Thus, it’s useful to know that different types of sounds vary in their ability to get your dog’s attention. If you analyze the acoustics of spoken language, you’ll find that saying hard consonants, such as “k,” “p” and “d,” create what are called “broad-band” sounds, with lots of energy across a range of frequencies. If you were looking at a picture of the word “Kip,” you’d see a vertical spike (the broad band) for the “k” and another for the “p.” Those types of sounds are good at capturing your dog’s attention because they stimulate more acoustic receptor neurons in the brain than do the flatter sounds made by vowels and soft consonants. (That’s one of the reasons that clickers work so well—lots of broad-band sound.)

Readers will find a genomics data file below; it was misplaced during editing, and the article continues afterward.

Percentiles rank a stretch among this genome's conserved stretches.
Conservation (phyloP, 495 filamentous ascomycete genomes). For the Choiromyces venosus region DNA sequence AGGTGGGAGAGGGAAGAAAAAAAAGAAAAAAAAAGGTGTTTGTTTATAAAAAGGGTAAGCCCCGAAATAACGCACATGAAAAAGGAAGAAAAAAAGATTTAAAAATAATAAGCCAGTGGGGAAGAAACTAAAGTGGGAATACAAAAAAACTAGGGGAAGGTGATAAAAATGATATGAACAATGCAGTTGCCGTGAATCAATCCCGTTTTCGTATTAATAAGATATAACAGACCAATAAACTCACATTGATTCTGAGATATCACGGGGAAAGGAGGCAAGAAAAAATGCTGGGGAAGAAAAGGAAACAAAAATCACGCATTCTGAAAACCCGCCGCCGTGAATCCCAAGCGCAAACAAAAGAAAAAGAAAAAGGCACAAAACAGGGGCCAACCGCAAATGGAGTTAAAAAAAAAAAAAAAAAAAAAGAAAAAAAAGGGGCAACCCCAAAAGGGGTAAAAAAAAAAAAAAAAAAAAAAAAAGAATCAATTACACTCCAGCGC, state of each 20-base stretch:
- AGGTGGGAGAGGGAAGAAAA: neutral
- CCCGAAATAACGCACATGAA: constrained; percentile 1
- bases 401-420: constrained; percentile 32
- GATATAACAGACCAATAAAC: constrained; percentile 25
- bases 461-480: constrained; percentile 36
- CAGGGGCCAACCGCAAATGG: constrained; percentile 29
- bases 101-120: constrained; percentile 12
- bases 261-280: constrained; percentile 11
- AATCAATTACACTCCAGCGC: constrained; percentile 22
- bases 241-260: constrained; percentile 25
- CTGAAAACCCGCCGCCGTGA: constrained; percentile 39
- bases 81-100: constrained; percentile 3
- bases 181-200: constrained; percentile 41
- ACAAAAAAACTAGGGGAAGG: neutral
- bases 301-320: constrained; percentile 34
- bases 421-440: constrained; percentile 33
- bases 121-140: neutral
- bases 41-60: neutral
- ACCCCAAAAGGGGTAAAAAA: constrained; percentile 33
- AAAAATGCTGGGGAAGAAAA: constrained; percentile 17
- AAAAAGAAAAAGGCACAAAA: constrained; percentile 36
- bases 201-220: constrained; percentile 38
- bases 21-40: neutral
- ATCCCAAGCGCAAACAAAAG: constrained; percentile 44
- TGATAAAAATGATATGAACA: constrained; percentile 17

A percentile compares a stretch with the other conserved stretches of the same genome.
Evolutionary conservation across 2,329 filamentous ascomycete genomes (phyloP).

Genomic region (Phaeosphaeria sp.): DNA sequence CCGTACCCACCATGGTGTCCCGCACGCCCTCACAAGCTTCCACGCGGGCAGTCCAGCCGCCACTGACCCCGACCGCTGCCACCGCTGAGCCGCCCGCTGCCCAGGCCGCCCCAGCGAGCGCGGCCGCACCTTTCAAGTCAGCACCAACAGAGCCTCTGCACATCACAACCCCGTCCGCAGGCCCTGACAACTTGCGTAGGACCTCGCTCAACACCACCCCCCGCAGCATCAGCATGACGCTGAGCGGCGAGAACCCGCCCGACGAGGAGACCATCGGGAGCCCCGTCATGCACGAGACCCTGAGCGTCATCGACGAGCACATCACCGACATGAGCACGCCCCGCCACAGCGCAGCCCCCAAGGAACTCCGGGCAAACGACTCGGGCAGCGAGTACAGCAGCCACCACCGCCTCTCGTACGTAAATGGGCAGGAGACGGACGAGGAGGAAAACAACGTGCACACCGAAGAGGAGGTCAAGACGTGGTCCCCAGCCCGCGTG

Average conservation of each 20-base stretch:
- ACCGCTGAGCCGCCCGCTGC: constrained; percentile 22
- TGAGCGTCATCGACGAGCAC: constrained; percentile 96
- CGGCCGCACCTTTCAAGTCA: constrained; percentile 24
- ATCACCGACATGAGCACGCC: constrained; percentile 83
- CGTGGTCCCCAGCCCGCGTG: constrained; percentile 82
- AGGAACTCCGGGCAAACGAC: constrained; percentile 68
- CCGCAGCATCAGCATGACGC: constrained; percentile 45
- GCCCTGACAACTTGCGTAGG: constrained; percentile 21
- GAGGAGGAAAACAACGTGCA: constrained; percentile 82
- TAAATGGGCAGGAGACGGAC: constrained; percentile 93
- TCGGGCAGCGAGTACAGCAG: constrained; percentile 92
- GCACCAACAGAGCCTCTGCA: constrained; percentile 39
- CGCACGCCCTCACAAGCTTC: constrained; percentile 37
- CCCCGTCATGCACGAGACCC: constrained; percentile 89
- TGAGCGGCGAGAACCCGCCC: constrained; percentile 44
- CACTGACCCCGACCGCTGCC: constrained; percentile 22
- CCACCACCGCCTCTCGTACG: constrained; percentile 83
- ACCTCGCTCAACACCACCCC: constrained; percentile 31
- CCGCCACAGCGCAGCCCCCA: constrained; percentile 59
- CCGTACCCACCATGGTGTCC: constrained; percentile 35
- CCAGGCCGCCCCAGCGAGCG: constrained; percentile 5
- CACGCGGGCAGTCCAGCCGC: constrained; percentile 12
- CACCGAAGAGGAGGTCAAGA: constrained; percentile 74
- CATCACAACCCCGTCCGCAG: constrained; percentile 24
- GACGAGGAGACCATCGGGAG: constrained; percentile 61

Thus, if you want your dog’s attention, you’re more likely to get it if she’s named Kip rather than Gwen. Of course, you can train a dog to pay attention to any sound at all if you condition her well enough, so if you want to name your dog Gwen, go right ahead. However, it’s useful, especially in performance events, to be aware of the effect of sound on your dog’s behavior. For example, short names with lots of hard consonants are great for people working dogs in fast-action events, such as agility and herding. The value of a short name is obvious: speed (you don’t want to be singing “Gwennnn-de-lynnnnn” when you’ve got a tenth of a second to get a response out of your dog) and focus (the consonants at either end of a name like Kip help you keep your dog’s attention). Indeed, so many working Border Collies are named “Hope” and “Jed” and “Drift” that conversations about the lineage of some dogs sound like “Who’s on first?” jokes. “Is your new little bitch related to Knox’s Hope?” “No, she’s out of McGregor’s Hope, sired by Jed.” “Is that Glynn-Jones’s Jed?” “No, I mean the Jed owned by….” And on and on. I’ve joked that for every 100 handlers in the sport, there are only 20 names for dogs.